The Effect of Quail Feeders on Northern Bobwhite Density In Western Oklahoma

Authors:

Stephen J. DeMaso, Darrell Townsend II, Scott A. Cox, Edward S. Parry, Robert L. Lochmiller, Alan D. Peoples

Abstract

We investigated the effect of quail feeders on northern bobwhite (Colinus virginianus) covey size and density from 1 October 1991 to 1 October 1996 on the Packsaddle Wildlife Management Area (WMA) in western Oklahoma. Thirty-two quail feeders filled with milo were located near the center of every 8.1 ha on a 283.3-ha treatment area. An adjacent 283.3-ha control area contained no quail feeders. Line-transect methodology was used to seasonal1y determine covey size and density on each area. Transects were traversed on horseback during October and March of each year. Mean fall covey size was similar (t = 0.19, df = 1, P = 0.8525) between the control (14.0 ± 1.2 birds/covey) and treatment (14.2 ± 1.1 birds/covey) areas, pooled over years. Mean spring covey size was similar (t = 10.18, df = 1, P = 0.9999) between the control (9.4 ± 1.9 birds/covey) and treatment (6.6 -±. 1.5 birds/covey) areas, pooled over years. Pooled over treatments, mean covey size was similar (F = 1.30, df = 4, P = 0.2798) among years, but differed (F = 40.56, df = 1, P = 0.0001) between spring (7.6 ± 1.2 birds/covey) and fall (14.1 ± 0.8 birds/covey). Mean bobwhite density, pooled over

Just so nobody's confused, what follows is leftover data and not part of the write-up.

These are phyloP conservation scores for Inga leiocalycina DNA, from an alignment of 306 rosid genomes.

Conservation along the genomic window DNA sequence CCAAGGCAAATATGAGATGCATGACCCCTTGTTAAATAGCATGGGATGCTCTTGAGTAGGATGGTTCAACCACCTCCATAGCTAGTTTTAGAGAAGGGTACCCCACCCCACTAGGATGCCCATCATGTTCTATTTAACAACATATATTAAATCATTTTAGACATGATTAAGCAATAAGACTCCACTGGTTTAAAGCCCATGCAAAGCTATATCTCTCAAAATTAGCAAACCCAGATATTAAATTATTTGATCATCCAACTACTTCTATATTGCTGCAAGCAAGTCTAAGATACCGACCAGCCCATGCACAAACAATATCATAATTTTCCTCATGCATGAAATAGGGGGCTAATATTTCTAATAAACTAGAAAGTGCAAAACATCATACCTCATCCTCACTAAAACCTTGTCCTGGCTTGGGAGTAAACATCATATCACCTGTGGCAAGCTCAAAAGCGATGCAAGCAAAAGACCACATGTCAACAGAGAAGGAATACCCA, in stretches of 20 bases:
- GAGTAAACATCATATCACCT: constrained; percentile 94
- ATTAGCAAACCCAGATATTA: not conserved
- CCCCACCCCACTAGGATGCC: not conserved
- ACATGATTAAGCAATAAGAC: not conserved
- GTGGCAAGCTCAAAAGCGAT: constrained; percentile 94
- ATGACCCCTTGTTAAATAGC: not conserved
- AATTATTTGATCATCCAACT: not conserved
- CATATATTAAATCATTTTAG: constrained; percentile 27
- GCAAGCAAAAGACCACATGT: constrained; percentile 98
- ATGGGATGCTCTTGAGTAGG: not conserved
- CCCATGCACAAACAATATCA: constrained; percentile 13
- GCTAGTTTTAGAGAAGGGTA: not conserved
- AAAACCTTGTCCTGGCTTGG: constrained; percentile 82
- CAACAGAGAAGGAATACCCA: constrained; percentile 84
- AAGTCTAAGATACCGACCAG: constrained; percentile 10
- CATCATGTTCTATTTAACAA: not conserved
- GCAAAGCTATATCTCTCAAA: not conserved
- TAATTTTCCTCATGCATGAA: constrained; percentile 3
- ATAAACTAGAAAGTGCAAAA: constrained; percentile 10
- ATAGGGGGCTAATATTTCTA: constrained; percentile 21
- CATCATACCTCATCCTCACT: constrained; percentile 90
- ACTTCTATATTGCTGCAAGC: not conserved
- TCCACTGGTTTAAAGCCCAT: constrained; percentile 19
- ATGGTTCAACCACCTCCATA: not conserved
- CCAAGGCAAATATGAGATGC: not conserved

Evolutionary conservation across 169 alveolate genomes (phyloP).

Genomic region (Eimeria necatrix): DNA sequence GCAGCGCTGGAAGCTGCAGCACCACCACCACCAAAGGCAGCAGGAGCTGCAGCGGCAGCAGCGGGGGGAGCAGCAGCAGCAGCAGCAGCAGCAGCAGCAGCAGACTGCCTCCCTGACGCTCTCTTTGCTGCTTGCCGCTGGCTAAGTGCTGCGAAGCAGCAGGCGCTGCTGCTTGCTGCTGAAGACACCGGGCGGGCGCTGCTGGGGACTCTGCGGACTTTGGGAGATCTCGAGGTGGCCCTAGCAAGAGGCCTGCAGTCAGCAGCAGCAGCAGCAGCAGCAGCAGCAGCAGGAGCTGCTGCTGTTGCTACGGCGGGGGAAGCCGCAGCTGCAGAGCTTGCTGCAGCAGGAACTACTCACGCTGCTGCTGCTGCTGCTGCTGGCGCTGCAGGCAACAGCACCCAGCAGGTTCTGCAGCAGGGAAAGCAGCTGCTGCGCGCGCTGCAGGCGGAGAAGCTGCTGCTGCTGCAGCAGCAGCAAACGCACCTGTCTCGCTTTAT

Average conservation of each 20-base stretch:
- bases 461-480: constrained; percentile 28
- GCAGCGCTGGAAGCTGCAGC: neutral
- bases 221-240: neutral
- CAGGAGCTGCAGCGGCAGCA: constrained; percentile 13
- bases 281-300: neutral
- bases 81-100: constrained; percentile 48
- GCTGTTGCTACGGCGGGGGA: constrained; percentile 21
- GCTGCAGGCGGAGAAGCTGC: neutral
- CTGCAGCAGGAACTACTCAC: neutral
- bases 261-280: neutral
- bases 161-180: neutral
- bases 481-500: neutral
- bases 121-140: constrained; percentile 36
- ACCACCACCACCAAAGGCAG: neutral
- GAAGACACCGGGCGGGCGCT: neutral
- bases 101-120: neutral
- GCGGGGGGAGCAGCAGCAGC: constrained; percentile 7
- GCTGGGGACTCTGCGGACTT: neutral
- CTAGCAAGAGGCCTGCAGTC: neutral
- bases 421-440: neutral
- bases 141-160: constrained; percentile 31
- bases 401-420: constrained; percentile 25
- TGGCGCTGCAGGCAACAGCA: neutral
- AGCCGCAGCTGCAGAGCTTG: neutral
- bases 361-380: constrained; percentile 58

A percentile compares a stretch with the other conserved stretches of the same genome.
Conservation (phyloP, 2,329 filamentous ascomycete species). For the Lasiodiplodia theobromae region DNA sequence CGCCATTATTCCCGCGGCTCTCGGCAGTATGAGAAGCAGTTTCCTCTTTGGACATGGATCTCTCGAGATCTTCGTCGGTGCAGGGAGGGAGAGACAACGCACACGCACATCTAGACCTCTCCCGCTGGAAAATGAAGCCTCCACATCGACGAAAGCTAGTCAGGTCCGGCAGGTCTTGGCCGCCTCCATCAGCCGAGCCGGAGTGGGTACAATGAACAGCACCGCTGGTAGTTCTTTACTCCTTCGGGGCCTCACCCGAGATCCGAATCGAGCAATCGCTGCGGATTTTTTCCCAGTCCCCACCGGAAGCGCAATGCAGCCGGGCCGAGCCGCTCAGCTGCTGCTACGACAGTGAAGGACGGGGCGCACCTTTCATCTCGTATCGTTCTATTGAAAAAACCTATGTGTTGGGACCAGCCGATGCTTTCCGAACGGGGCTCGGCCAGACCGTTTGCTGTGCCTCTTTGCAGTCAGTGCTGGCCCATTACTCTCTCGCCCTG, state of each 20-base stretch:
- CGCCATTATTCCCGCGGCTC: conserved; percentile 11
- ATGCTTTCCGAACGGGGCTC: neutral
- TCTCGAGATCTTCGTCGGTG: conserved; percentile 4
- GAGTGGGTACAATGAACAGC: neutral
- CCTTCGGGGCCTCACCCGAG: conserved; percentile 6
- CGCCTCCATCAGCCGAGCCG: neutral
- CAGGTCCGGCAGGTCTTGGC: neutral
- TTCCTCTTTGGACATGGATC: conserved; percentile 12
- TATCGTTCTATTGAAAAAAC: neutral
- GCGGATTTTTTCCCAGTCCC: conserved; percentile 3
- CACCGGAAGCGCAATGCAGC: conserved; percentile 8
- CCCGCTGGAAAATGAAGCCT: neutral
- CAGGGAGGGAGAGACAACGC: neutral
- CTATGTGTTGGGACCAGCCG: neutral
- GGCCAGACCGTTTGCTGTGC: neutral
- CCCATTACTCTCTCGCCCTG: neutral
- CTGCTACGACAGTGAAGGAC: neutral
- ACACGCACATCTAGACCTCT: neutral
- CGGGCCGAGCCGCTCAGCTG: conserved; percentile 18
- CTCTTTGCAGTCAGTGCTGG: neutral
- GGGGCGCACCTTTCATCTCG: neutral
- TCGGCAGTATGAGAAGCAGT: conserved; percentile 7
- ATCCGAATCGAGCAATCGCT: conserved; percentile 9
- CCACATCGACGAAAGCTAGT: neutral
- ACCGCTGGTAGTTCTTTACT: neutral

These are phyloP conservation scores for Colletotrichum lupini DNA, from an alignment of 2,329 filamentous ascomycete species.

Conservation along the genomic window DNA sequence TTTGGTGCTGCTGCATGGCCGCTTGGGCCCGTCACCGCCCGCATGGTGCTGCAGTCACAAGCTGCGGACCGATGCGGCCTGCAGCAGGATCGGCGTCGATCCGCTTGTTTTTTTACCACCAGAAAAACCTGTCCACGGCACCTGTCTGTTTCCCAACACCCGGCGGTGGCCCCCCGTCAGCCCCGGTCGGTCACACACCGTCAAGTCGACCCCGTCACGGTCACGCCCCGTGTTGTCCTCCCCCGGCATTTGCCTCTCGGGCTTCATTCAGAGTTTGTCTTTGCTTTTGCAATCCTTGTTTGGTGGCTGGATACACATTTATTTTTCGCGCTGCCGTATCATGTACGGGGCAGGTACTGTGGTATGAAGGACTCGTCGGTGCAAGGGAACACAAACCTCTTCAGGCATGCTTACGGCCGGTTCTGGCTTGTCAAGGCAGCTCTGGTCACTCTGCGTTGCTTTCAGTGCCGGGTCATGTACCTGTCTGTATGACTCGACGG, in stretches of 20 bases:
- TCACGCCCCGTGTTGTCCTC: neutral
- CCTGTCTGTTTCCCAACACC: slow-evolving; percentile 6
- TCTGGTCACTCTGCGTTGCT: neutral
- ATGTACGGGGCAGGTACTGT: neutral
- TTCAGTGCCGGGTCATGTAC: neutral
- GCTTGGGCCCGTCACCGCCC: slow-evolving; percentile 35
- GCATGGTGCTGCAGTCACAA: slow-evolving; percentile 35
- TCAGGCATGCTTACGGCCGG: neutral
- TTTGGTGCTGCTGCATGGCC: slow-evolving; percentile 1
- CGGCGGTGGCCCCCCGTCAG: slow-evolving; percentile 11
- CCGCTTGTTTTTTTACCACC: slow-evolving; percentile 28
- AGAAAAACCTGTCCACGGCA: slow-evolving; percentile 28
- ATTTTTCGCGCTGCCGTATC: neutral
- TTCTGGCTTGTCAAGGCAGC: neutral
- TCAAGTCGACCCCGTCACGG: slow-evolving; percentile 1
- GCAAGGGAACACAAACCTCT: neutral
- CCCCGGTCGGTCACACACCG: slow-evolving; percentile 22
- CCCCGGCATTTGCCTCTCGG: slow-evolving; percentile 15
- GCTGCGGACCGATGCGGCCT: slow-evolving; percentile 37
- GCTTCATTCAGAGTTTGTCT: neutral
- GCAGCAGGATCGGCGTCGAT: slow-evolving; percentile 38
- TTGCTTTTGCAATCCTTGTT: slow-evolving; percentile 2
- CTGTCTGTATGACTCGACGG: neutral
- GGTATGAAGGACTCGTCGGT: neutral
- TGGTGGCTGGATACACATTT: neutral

seasons and years was similar (t = -3.55, df = 1, P = 0.9125) between control (1.28 ± 0.43 birds/ha) and treatment (1.38 ± 0.44 birds/ha) areas. We conduded that quail feeders had no effect on mean covey size or density of bobwhite populations on our study area in western Oklahoma.